intarsia has become a popular hobby in recent years, and woodworking,
craft, art, and hobby shows are displaying more intarsia every year.
Many of the pieces are for sale. We offer the following to inform
potential buyers of what they should look for in terms of quality
workmanship, which can be sadly lacking in some cases.
are a couple of obvious things to think about:
foremost, of course, you should like the subject-matter
of the piece, or else why buy it. If kittens are not your thing,
why would you buy an intarsia of kittens? Fortunately, there
is a wide range of subject-matter available, and almost certainly
something to please everyone.
the size of the work must be suitable for your situation.
A piece that is too big for the location you expect to hang
it will look crowded and out of place. Conversely, a too-small
piece will look odd if the allocated space is too large (although,
of course, you could fill in some of the space with additional
there are other things to consider, as well.
of pieces is a good indicator of quality workmanship. The
gaps between the individual pieces should be very narrow, and
they should be uniform. Of course, a good close, uniform fit
is only achieved through the investment of extra time and a
high degree of skill, which sometimes (but not always!) translates
into higher prices charged.
is another consideration. The more complex the work (i.e., the
larger the number of individual pieces), the more effort and
time must go into the preparation of the work. This is not to
suggest that complex works are necessarily better somehow than
simple ones -- often quite the opposite is true. But once again,
the price of the work may reflect the greater complexity.
at intarsia often simply round the edges of each individual
piece slightly, and leave it at that. A more dedicated artisan
knows that sculpted pieces give the work a feeling of
depth. For example, look at the sculpting in the rose
or the dancers, or
the crease in the jawbone of the polar bear.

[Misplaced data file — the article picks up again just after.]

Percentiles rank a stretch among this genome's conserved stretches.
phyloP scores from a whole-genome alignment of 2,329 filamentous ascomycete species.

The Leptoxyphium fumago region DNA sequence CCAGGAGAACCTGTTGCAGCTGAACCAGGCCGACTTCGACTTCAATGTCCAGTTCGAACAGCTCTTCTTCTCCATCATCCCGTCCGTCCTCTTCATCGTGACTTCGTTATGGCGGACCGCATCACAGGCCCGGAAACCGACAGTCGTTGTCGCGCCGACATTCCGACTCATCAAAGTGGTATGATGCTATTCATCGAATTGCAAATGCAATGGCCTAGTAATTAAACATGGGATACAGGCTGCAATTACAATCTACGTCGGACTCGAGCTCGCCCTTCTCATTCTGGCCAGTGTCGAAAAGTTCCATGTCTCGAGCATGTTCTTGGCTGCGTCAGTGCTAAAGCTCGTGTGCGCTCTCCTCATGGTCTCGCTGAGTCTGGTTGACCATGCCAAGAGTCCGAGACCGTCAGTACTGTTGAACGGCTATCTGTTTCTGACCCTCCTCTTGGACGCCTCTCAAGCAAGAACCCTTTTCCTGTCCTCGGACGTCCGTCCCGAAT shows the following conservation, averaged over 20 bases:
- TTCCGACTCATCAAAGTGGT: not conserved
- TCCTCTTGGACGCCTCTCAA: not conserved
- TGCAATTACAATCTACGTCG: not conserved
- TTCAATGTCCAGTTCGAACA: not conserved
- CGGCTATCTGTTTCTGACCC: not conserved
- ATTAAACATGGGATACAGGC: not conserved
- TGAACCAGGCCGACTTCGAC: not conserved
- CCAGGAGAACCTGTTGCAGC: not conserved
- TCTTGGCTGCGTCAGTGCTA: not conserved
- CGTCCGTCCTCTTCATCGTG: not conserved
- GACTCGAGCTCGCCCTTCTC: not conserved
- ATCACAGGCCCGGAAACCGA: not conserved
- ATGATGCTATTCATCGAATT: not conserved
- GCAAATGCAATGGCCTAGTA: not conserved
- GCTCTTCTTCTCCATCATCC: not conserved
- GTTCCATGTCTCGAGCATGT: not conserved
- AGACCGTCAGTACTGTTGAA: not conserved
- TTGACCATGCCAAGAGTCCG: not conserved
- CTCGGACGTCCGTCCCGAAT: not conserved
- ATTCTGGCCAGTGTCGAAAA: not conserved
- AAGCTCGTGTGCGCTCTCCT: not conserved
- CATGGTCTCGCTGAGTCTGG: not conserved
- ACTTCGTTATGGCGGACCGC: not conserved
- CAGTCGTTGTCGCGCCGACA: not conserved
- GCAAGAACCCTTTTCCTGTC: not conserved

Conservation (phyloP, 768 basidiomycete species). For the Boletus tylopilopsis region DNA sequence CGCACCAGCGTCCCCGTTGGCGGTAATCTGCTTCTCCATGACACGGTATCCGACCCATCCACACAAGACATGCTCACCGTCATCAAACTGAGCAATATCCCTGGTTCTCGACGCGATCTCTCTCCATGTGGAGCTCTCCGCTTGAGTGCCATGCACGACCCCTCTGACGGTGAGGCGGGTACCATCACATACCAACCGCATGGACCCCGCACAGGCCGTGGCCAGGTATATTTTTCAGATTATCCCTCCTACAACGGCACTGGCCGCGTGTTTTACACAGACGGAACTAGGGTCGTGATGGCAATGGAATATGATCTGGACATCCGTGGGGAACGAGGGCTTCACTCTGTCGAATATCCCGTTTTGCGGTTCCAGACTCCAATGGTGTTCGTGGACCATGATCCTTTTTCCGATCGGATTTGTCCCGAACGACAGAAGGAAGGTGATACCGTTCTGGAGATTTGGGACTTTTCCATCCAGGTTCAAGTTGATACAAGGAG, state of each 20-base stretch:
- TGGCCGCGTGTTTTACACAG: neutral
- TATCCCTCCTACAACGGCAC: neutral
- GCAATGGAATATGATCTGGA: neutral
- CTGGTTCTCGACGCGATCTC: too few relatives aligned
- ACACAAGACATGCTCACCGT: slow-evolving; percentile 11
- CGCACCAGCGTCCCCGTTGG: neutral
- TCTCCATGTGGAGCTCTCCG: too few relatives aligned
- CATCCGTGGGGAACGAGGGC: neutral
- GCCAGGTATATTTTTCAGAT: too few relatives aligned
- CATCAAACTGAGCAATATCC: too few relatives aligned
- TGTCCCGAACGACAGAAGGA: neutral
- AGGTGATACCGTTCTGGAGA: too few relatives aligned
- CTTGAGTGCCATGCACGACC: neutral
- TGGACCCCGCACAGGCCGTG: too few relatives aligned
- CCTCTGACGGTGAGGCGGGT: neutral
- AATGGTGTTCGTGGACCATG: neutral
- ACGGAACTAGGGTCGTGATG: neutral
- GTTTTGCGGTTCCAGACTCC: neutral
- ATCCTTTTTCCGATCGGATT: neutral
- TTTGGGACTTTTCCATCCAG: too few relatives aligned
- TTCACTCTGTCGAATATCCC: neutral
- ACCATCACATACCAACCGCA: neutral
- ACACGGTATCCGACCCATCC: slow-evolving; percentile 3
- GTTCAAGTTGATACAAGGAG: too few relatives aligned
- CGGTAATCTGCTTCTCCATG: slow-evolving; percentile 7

It takes extra work, to be sure, but it makes the result so
much more pleasing.
gives the work character. Cutting and fitting the individual
pieces, and even sculpting them, may not be enough. By carving
a texture into the surface of the wood, even more realism is
achieved. Some examples of texture can be found on the bison
and in the hat of the male dancer.
of the most telling indicators of quality is demonstrated through
care in choosing the woods used. There are two aspects
to this criterion:
of the wood
(what is often called grain)
two schools of thought among intarsiasts with respect to color.
One believes that only the natural colors of woods should be
used. The other one permits the use of dyes or stains (and sometimes
even pigments) to provide variety in color. We use only nature's
colors, so we spend a great deal of time and energy searching
through a wide variety of both exotic and domestic woods to
find just the right shade for each individual piece. Sometimes
Mother Nature puts wildly different colors inches away on the
same board; we try to capitalize on that. If a wolf needs a
yellow eye, we look and look until we find some suitably yellow
wood. Less demanding intarsiats pay less attention to wood color.
Indeed, some use only one kind of wood, and judging from the
finished results, you might get the impression that the colors
of the individual pieces were something never considered.
many people speak of the "grain" of the wood, what they are
actually referring to is figure. Grain is actually the
direction of the bundles of cells that constitute wood, whereas
figure is the pattern that can often be found on the surface
of a piece of wood. Some common figures are curly, quilted,
birdseye, etc. Once again, low-quality intarsia works have little
or no attention paid to figure, or even to the direction of
the grain. But see how much more life is brought into the cowboy's
hat, collar, and coat by orienting the grain the right way.
And see how the figure on the pieces chosen for his face enhance
the weathered and wrinkled look you might expect a range rider
to have. Or examine the body of the bighorn,
as well as the rocks and mountains around it. Ditto for the
of the finish on the wood is the result of a lot of careful
sanding. There should be no sandpaper scratches remaining, let
alone marks from the blade of the saw.
the work should have a pleasing finish. This is to some extent
a point of personal preference. Some people like glossy finishes,
others like matte. Whatever your choice, the finish should be uniform
and free of bubbles, blemishes, streaks, and brush hairs. We don't
really care for the look of the thick layers of high-gloss polyurethane
found on some intarsiasts' work, so we use a very thin (yet durable)
finish that lets the true beauty of the wood show through.